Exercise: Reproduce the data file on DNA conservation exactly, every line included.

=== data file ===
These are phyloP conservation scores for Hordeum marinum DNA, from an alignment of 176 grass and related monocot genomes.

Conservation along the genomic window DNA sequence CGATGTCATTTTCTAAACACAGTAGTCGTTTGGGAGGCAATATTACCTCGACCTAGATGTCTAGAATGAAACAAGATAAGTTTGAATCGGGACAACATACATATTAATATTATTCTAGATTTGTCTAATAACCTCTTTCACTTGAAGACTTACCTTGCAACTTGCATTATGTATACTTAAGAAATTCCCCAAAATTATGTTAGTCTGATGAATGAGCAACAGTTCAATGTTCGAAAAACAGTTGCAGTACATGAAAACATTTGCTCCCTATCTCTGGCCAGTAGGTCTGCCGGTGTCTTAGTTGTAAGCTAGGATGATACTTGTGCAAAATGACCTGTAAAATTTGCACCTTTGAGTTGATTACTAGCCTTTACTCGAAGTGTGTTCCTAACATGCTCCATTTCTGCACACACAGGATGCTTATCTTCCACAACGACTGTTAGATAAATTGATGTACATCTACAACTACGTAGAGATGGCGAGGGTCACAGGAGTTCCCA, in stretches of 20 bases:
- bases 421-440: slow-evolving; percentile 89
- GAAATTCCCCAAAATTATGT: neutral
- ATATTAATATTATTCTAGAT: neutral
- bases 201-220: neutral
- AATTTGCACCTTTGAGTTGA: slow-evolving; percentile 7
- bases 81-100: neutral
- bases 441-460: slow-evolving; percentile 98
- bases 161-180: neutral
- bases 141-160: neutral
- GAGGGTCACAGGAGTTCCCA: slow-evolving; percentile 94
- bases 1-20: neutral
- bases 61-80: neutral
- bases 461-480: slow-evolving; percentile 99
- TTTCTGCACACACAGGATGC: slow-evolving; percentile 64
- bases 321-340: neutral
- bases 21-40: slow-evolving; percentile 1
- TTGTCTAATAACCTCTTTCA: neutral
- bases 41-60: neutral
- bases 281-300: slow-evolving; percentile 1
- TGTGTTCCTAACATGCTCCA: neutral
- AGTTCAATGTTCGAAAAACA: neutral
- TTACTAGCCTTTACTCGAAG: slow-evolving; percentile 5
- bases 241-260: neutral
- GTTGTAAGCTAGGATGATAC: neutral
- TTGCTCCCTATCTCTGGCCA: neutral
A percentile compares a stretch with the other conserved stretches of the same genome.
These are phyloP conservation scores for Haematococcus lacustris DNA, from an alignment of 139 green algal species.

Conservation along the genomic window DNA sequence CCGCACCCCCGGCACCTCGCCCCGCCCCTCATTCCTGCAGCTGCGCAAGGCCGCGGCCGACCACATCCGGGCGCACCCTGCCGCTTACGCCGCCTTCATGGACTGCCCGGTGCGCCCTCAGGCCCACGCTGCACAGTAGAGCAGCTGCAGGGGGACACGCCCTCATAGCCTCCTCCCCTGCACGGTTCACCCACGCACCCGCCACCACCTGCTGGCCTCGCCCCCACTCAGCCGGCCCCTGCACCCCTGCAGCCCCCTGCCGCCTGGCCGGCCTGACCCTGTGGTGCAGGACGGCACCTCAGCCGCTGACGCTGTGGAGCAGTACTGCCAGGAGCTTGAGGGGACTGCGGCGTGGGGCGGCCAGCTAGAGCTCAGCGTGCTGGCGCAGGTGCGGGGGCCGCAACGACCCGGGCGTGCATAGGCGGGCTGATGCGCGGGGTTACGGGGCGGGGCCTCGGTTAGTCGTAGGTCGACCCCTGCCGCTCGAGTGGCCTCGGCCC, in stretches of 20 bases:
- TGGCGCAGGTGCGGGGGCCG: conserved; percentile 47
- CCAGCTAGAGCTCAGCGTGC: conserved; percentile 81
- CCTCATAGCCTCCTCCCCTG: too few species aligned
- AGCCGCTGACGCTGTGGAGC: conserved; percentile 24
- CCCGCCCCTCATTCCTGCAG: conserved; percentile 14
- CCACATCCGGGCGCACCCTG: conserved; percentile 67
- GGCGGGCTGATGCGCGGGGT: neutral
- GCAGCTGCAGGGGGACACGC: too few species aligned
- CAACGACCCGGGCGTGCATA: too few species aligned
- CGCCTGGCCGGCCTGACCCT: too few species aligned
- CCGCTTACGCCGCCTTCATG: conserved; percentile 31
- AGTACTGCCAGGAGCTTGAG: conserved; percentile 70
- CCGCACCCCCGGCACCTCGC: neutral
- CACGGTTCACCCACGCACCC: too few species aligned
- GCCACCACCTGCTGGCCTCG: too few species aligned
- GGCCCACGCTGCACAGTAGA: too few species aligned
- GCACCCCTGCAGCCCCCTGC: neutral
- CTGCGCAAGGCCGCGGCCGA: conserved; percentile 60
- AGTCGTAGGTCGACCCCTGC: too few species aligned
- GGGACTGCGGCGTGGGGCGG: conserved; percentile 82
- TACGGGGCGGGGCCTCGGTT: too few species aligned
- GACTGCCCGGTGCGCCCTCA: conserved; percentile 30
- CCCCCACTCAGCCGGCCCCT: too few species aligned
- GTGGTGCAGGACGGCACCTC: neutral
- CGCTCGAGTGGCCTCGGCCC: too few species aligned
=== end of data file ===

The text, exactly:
These are phyloP conservation scores for Hordeum marinum DNA, from an alignment of 176 grass and related monocot genomes.

Conservation along the genomic window DNA sequence CGATGTCATTTTCTAAACACAGTAGTCGTTTGGGAGGCAATATTACCTCGACCTAGATGTCTAGAATGAAACAAGATAAGTTTGAATCGGGACAACATACATATTAATATTATTCTAGATTTGTCTAATAACCTCTTTCACTTGAAGACTTACCTTGCAACTTGCATTATGTATACTTAAGAAATTCCCCAAAATTATGTTAGTCTGATGAATGAGCAACAGTTCAATGTTCGAAAAACAGTTGCAGTACATGAAAACATTTGCTCCCTATCTCTGGCCAGTAGGTCTGCCGGTGTCTTAGTTGTAAGCTAGGATGATACTTGTGCAAAATGACCTGTAAAATTTGCACCTTTGAGTTGATTACTAGCCTTTACTCGAAGTGTGTTCCTAACATGCTCCATTTCTGCACACACAGGATGCTTATCTTCCACAACGACTGTTAGATAAATTGATGTACATCTACAACTACGTAGAGATGGCGAGGGTCACAGGAGTTCCCA, in stretches of 20 bases:
- bases 421-440: slow-evolving; percentile 89
- GAAATTCCCCAAAATTATGT: neutral
- ATATTAATATTATTCTAGAT: neutral
- bases 201-220: neutral
- AATTTGCACCTTTGAGTTGA: slow-evolving; percentile 7
- bases 81-100: neutral
- bases 441-460: slow-evolving; percentile 98
- bases 161-180: neutral
- bases 141-160: neutral
- GAGGGTCACAGGAGTTCCCA: slow-evolving; percentile 94
- bases 1-20: neutral
- bases 61-80: neutral
- bases 461-480: slow-evolving; percentile 99
- TTTCTGCACACACAGGATGC: slow-evolving; percentile 64
- bases 321-340: neutral
- bases 21-40: slow-evolving; percentile 1
- TTGTCTAATAACCTCTTTCA: neutral
- bases 41-60: neutral
- bases 281-300: slow-evolving; percentile 1
- TGTGTTCCTAACATGCTCCA: neutral
- AGTTCAATGTTCGAAAAACA: neutral
- TTACTAGCCTTTACTCGAAG: slow-evolving; percentile 5
- bases 241-260: neutral
- GTTGTAAGCTAGGATGATAC: neutral
- TTGCTCCCTATCTCTGGCCA: neutral
A percentile compares a stretch with the other conserved stretches of the same genome.
These are phyloP conservation scores for Haematococcus lacustris DNA, from an alignment of 139 green algal species.

Conservation along the genomic window DNA sequence CCGCACCCCCGGCACCTCGCCCCGCCCCTCATTCCTGCAGCTGCGCAAGGCCGCGGCCGACCACATCCGGGCGCACCCTGCCGCTTACGCCGCCTTCATGGACTGCCCGGTGCGCCCTCAGGCCCACGCTGCACAGTAGAGCAGCTGCAGGGGGACACGCCCTCATAGCCTCCTCCCCTGCACGGTTCACCCACGCACCCGCCACCACCTGCTGGCCTCGCCCCCACTCAGCCGGCCCCTGCACCCCTGCAGCCCCCTGCCGCCTGGCCGGCCTGACCCTGTGGTGCAGGACGGCACCTCAGCCGCTGACGCTGTGGAGCAGTACTGCCAGGAGCTTGAGGGGACTGCGGCGTGGGGCGGCCAGCTAGAGCTCAGCGTGCTGGCGCAGGTGCGGGGGCCGCAACGACCCGGGCGTGCATAGGCGGGCTGATGCGCGGGGTTACGGGGCGGGGCCTCGGTTAGTCGTAGGTCGACCCCTGCCGCTCGAGTGGCCTCGGCCC, in stretches of 20 bases:
- TGGCGCAGGTGCGGGGGCCG: conserved; percentile 47
- CCAGCTAGAGCTCAGCGTGC: conserved; percentile 81
- CCTCATAGCCTCCTCCCCTG: too few species aligned
- AGCCGCTGACGCTGTGGAGC: conserved; percentile 24
- CCCGCCCCTCATTCCTGCAG: conserved; percentile 14
- CCACATCCGGGCGCACCCTG: conserved; percentile 67
- GGCGGGCTGATGCGCGGGGT: neutral
- GCAGCTGCAGGGGGACACGC: too few species aligned
- CAACGACCCGGGCGTGCATA: too few species aligned
- CGCCTGGCCGGCCTGACCCT: too few species aligned
- CCGCTTACGCCGCCTTCATG: conserved; percentile 31
- AGTACTGCCAGGAGCTTGAG: conserved; percentile 70
- CCGCACCCCCGGCACCTCGC: neutral
- CACGGTTCACCCACGCACCC: too few species aligned
- GCCACCACCTGCTGGCCTCG: too few species aligned
- GGCCCACGCTGCACAGTAGA: too few species aligned
- GCACCCCTGCAGCCCCCTGC: neutral
- CTGCGCAAGGCCGCGGCCGA: conserved; percentile 60
- AGTCGTAGGTCGACCCCTGC: too few species aligned
- GGGACTGCGGCGTGGGGCGG: conserved; percentile 82
- TACGGGGCGGGGCCTCGGTT: too few species aligned
- GACTGCCCGGTGCGCCCTCA: conserved; percentile 30
- CCCCCACTCAGCCGGCCCCT: too few species aligned
- GTGGTGCAGGACGGCACCTC: neutral
- CGCTCGAGTGGCCTCGGCCC: too few species aligned